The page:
I recently moved to the Triangle area to accept a cellar position with Mystery Brewing Company
. What does a newly relocated Cellarman and Beer Writer do when finding themselves in unfamiliar territory? Well, we go on a beer tour
, of course! I gathered the gals from the Mystery team, hopped in my pickup truck, and took off to sample the beers and meet (did you have any doubt?) the women behind them! Brittany Judy, Office Manager, and Jessica Arvidson-Williams, NC Sales Rep, were more than happy to go day drinking with me on a gorgeous Sunday afternoon!The gals of Mystery Brewing (L to R: Brittany Judy, Anita Riley, and Jessica Arvidson-Williams) hit the road for a Triangle brewery tour
There wasn’t time in a day to get around to all of the breweries in the Triangle that have women in leadership and/or production roles. I have my work cut out for me down here! It certainly isn’t close to all the breweries the Triangle has to offer.
Bombshell Beer Company
, Holly Springs, NC
The team at Bombshell Brewing. L to R: Jackie Hudspeth, Michelle Miniutti, and Ellen Joyner.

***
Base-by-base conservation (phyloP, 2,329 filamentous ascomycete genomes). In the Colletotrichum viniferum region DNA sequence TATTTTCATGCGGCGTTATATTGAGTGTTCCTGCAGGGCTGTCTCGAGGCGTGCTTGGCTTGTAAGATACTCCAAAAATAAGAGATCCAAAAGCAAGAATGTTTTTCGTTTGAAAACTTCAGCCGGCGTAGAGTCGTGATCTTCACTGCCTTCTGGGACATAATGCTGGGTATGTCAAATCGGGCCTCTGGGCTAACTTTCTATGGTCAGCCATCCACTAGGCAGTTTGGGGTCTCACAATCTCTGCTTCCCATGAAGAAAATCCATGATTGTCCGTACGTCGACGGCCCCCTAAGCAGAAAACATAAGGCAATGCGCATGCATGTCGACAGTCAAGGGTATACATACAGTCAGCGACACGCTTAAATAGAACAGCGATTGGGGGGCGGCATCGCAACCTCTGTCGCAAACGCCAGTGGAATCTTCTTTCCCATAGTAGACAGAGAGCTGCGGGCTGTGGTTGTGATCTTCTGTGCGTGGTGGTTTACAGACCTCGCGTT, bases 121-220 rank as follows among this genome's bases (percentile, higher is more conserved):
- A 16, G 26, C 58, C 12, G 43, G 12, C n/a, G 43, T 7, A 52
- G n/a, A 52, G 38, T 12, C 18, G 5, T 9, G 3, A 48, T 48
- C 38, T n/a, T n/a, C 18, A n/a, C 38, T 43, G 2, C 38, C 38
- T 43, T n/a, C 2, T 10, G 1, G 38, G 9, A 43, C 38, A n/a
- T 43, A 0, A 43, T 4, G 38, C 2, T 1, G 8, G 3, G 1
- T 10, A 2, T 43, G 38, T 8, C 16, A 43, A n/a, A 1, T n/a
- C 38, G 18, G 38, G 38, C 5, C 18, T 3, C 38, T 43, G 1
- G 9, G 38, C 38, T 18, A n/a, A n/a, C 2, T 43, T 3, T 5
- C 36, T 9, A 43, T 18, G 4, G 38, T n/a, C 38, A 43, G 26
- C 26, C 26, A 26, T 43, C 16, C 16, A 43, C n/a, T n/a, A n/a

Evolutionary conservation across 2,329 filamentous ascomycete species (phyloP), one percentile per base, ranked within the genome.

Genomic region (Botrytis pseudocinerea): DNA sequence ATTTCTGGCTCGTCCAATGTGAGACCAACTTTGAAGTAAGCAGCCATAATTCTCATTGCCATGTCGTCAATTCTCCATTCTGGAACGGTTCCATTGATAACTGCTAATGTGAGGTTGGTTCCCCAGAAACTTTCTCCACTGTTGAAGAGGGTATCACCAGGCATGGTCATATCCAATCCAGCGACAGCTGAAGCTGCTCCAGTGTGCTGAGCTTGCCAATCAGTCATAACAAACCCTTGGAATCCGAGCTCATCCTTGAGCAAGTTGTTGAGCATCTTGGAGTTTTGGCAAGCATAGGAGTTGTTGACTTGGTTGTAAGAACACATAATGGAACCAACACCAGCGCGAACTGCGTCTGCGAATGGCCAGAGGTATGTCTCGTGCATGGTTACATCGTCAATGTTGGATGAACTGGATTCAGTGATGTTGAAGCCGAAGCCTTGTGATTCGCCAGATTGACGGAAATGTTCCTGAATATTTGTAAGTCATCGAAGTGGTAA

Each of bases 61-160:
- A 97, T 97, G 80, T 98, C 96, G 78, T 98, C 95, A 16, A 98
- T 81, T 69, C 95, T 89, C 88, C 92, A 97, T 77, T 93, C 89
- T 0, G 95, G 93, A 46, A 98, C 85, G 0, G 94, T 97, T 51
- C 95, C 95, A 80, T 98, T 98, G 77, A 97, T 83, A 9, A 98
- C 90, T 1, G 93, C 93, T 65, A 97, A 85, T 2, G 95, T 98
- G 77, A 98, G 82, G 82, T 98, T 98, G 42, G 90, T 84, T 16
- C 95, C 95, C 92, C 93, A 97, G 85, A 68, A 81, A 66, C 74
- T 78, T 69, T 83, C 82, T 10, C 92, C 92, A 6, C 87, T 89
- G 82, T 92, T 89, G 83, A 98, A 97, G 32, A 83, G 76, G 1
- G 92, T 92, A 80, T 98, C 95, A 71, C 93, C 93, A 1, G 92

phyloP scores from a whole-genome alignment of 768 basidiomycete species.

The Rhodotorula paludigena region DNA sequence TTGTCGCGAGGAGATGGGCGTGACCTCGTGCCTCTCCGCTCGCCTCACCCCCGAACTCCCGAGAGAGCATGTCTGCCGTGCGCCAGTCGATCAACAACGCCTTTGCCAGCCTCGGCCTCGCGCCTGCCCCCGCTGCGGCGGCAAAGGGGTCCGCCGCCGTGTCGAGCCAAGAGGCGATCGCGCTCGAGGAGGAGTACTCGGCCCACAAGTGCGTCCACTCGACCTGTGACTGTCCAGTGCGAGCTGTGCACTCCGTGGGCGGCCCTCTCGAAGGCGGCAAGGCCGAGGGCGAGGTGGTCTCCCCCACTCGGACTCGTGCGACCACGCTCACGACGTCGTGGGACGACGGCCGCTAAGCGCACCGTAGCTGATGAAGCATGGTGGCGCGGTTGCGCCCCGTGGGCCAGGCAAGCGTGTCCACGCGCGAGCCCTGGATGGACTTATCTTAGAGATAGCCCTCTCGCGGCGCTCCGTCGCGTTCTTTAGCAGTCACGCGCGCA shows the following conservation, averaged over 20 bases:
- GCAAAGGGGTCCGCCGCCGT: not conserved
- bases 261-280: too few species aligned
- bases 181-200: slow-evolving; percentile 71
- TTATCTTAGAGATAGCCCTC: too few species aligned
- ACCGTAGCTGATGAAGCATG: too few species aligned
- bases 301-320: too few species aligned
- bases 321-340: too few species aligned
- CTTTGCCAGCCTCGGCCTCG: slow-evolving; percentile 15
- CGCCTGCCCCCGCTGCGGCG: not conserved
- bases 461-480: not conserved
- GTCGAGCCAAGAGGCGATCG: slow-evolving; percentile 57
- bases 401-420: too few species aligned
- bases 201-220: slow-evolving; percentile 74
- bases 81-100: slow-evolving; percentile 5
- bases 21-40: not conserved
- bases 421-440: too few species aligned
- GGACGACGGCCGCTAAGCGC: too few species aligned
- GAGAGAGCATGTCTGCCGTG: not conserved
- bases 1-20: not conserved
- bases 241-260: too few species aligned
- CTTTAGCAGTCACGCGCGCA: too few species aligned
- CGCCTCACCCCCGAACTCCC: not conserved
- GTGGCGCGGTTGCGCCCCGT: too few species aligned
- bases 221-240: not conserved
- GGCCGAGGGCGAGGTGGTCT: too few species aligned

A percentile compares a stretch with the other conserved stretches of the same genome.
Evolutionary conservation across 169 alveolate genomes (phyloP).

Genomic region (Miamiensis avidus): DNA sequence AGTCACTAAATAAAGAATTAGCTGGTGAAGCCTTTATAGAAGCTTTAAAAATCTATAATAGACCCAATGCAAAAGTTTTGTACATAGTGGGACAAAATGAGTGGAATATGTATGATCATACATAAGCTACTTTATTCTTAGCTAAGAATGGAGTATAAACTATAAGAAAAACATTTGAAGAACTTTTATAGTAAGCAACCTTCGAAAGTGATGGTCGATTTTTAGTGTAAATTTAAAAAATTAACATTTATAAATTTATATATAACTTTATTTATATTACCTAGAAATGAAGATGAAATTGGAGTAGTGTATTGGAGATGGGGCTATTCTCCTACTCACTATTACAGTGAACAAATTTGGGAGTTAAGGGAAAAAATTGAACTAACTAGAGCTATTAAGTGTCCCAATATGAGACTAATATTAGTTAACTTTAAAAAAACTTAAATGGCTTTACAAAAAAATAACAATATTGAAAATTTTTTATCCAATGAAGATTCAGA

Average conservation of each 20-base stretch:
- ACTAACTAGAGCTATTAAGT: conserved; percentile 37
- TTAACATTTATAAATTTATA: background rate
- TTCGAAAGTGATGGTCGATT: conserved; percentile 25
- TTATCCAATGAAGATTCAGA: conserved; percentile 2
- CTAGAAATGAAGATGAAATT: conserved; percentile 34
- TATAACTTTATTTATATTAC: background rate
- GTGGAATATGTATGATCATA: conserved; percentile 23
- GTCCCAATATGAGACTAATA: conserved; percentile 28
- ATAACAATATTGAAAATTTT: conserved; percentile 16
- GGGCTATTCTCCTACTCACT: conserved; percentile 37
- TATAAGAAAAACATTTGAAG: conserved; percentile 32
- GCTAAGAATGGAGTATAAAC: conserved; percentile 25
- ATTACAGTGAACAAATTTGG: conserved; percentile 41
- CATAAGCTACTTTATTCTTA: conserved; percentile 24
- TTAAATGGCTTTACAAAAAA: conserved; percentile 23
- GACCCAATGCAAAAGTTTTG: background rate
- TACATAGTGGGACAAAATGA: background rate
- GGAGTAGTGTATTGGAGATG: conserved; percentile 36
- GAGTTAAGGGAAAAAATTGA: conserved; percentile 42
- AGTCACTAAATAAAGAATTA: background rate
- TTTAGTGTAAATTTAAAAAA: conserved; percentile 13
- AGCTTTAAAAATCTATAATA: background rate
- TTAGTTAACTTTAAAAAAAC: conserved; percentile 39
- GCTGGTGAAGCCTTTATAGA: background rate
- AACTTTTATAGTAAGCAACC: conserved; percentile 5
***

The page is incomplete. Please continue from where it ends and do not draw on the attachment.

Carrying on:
This is a 100% woman-owned brewery in Holly Springs, NC just south of Raleigh. I caught up with owners Ellen Joyner, Jackie Hudspeth and Michelle Miniutti on the heels of their second anniversary party, and just as the brewery was preparing to begin canning their beers for distribution. They got their start as homebrewers
while they each worked in the corporate world.
These women bring their experience in marketing, sales, and product management into their jobs as brewery owners. Each of them is deeply concerned with the quality of their beers, and wants every interaction with their brand to be the best it can be. Michelle recounted the decision to stop making their most popular beer, a pilsner
, because of quality concerns. “It came down to opportunity costs,” she said. Because this lager style takes longer to ferment than ale styles, they weren’t making as much of their other styles as they could. Bombshell spent some time taste testing a cream ale with their regular customers, and found that the similar flavor profile was well received in their market. The Starlight Ale
was born! Even though they were all nervous about making the switch, the brewery is better off for being brave and taking the chance. They admit that making tough decisions can be hard, but the end result is worth it.
“I love seeing people having a good time and enjoying our beers,” Jackie said. “Even though decision making can be difficult at times, we know that it’s because we have a great brand and everyone in the room wants what’s best for the company.”
“You want to come to work in the morning,” Ellen added. “Plus, I don’t have to wear suits and heels anymore, either! I had to put on heels
for Christmas, and I almost fell off of them! It had been that long since I’d worn them!”